Hidden behind the frustration of an 0-2 start and the soap opera of Kam Chancellor’s holdout is a developing story that Seahawks fans should keep an eye on. Your franchise quarterback is different. At least, his numbers are. Through two games, Russell Wilson is striking a very different profile than what he has in the previous three years. Some of it is good. Some of it is bad. Some of it may not be about him at all. Let me introduce you to your new quarterback. Time will tell if he is just visiting, or here to stay.
Wilson set franchise records in his first and second years for passer rating. He set an NCAA record for pass efficiency his senior year at Wisconsin. Throwing a lot of touchdowns, throwing few interceptions and throwing for a large number of yards per throw is who Wilson has always been. That has changed a bit so far this year.
Wilson’s passer rating through two games would be a low water mark for his career if it remained at this level. That is mostly due to an uncharacteristic two interceptions in two games, but it is more than that.
His yards per attempt (6.4) is miniscule compared to his career average. That is largely due to the fact that so many of his throws have been closer to the line of scrimmage. Those wide receiver screens to Doug Baldwin and Tyler Lockett are not yielding big yards, even when they work.
Shorter, quicker throws
The short passing game is showing up in the percentage of passes Wilson has attempted that traveled more than 20 yards in the air. He has been one of the most prolific deep passers in football through his first three seasons. Not only has he attempted a high rate of deep throws, but he has completed a much higher rate than the most quarterbacks. He was the best deep thrower in football in 2013, per ProFootballFocus.com.
It is concerning to see the team move away from something that is such a strong part of his game. We have yet to see a jump ball thrown down the field to Chris Matthews, Jermaine Kearse or Jimmy Graham.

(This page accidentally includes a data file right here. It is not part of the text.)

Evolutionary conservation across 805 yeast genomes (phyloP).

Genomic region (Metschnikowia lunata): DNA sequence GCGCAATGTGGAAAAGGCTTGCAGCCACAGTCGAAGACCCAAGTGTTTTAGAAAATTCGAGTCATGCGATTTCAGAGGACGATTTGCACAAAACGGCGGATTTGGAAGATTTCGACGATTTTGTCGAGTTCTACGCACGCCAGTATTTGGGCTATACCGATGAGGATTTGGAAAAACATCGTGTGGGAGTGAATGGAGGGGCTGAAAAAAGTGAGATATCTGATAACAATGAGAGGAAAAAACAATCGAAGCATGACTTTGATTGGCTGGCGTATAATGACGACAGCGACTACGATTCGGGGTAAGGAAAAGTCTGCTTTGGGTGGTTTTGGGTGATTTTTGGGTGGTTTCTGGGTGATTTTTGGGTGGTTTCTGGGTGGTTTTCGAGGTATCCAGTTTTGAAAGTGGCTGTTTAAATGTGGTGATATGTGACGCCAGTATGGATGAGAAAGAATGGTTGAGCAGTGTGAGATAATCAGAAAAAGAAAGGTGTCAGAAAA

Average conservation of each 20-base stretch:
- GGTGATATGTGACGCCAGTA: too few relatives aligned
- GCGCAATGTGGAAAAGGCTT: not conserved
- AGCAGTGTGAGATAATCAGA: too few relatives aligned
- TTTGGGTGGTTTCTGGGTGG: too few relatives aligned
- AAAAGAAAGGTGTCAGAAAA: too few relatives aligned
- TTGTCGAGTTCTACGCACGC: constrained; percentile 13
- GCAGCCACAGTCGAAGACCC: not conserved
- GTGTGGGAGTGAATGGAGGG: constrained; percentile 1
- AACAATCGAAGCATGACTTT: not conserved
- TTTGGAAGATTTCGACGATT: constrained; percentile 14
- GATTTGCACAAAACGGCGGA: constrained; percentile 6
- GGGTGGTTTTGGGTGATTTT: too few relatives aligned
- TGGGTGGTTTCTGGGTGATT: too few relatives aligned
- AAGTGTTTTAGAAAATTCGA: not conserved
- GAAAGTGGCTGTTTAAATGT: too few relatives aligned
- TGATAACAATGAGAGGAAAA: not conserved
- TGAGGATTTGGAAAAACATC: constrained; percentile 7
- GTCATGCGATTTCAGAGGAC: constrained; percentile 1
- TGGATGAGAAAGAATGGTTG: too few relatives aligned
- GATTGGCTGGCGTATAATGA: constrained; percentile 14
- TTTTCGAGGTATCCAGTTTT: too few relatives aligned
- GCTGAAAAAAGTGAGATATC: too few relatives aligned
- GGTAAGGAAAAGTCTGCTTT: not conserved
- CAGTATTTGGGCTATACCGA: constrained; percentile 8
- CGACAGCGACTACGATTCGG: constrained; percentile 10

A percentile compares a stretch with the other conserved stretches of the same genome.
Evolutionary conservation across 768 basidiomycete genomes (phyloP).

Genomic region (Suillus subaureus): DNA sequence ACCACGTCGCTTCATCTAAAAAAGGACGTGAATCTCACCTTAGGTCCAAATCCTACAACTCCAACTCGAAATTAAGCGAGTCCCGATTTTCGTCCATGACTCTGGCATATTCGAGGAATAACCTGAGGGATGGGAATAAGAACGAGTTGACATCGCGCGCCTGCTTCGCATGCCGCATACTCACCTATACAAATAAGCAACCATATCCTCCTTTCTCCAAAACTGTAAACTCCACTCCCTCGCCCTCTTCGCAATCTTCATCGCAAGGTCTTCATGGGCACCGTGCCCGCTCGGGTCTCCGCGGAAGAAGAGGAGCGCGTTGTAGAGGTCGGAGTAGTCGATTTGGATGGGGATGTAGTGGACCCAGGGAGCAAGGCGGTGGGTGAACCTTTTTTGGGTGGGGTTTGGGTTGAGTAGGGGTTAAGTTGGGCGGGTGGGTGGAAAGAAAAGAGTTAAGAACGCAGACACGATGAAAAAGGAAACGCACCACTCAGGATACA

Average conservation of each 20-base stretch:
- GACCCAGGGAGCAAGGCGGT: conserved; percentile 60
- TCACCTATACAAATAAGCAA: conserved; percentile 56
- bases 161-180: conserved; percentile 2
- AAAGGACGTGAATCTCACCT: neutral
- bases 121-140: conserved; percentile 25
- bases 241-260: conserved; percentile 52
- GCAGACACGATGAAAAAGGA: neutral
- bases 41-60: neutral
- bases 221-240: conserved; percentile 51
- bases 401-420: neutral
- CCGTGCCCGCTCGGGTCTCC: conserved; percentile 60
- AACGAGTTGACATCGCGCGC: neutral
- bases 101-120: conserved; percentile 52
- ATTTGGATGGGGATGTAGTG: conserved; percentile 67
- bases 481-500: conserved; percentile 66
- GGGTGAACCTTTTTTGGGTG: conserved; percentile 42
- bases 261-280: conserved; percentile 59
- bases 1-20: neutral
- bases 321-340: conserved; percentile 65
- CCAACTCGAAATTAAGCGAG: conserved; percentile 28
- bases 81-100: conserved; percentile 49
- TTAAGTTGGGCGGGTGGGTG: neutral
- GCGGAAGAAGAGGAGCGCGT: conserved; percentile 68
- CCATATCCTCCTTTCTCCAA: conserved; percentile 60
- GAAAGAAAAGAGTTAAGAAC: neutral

It is not all bad. Pete Carroll talked about challenged Wilson to complete 70% of his passes last year to start the season. He is doing that through two games. Those shorter throws are easier to complete, and while the jury is out on whether they accentuate the strengths of Wilson as a trigger man, they take some pressure off of him and his offensive line.
The above chart shows the average time it has taken Wilson to either throw, scramble past the line of scrimmage or get sacked. I have hammered him on this number for his first three years. The best quarterbacks in the NFL, the experienced quarterbacks in the NFL, are at the opposite end of this stat than Wilson has been. He literally has been the worst in football at putting his line in a tough position to block for the longest time and the worst at getting rid of the ball on time within the framework of the offense.
He has made significant strides here, and is now in the middle of the pack through two games.
This chart shows Wilson’s average time to attempt a pass. This removes scrambles and sacks. It is just the average time it takes Wilson to let the ball fly. This is an even more impressive leap. He is currently 10th in the NFL in this number, above the likes of Matt Ryan and Tony Romo, and within range of a guy like Peyton Manning (2.20s). That is a colossal shift.
As you can see, the percentage of all Wilson dropbacks (which includes sacks and scrambles) that take 2.5s or less has eclipsed 50% for the first time in his career. He has made steady improvement in this area. Although, some of this is attributable to the play calling of Darrell Bevell making short throws a bigger part of the game plan.
Offensive line influence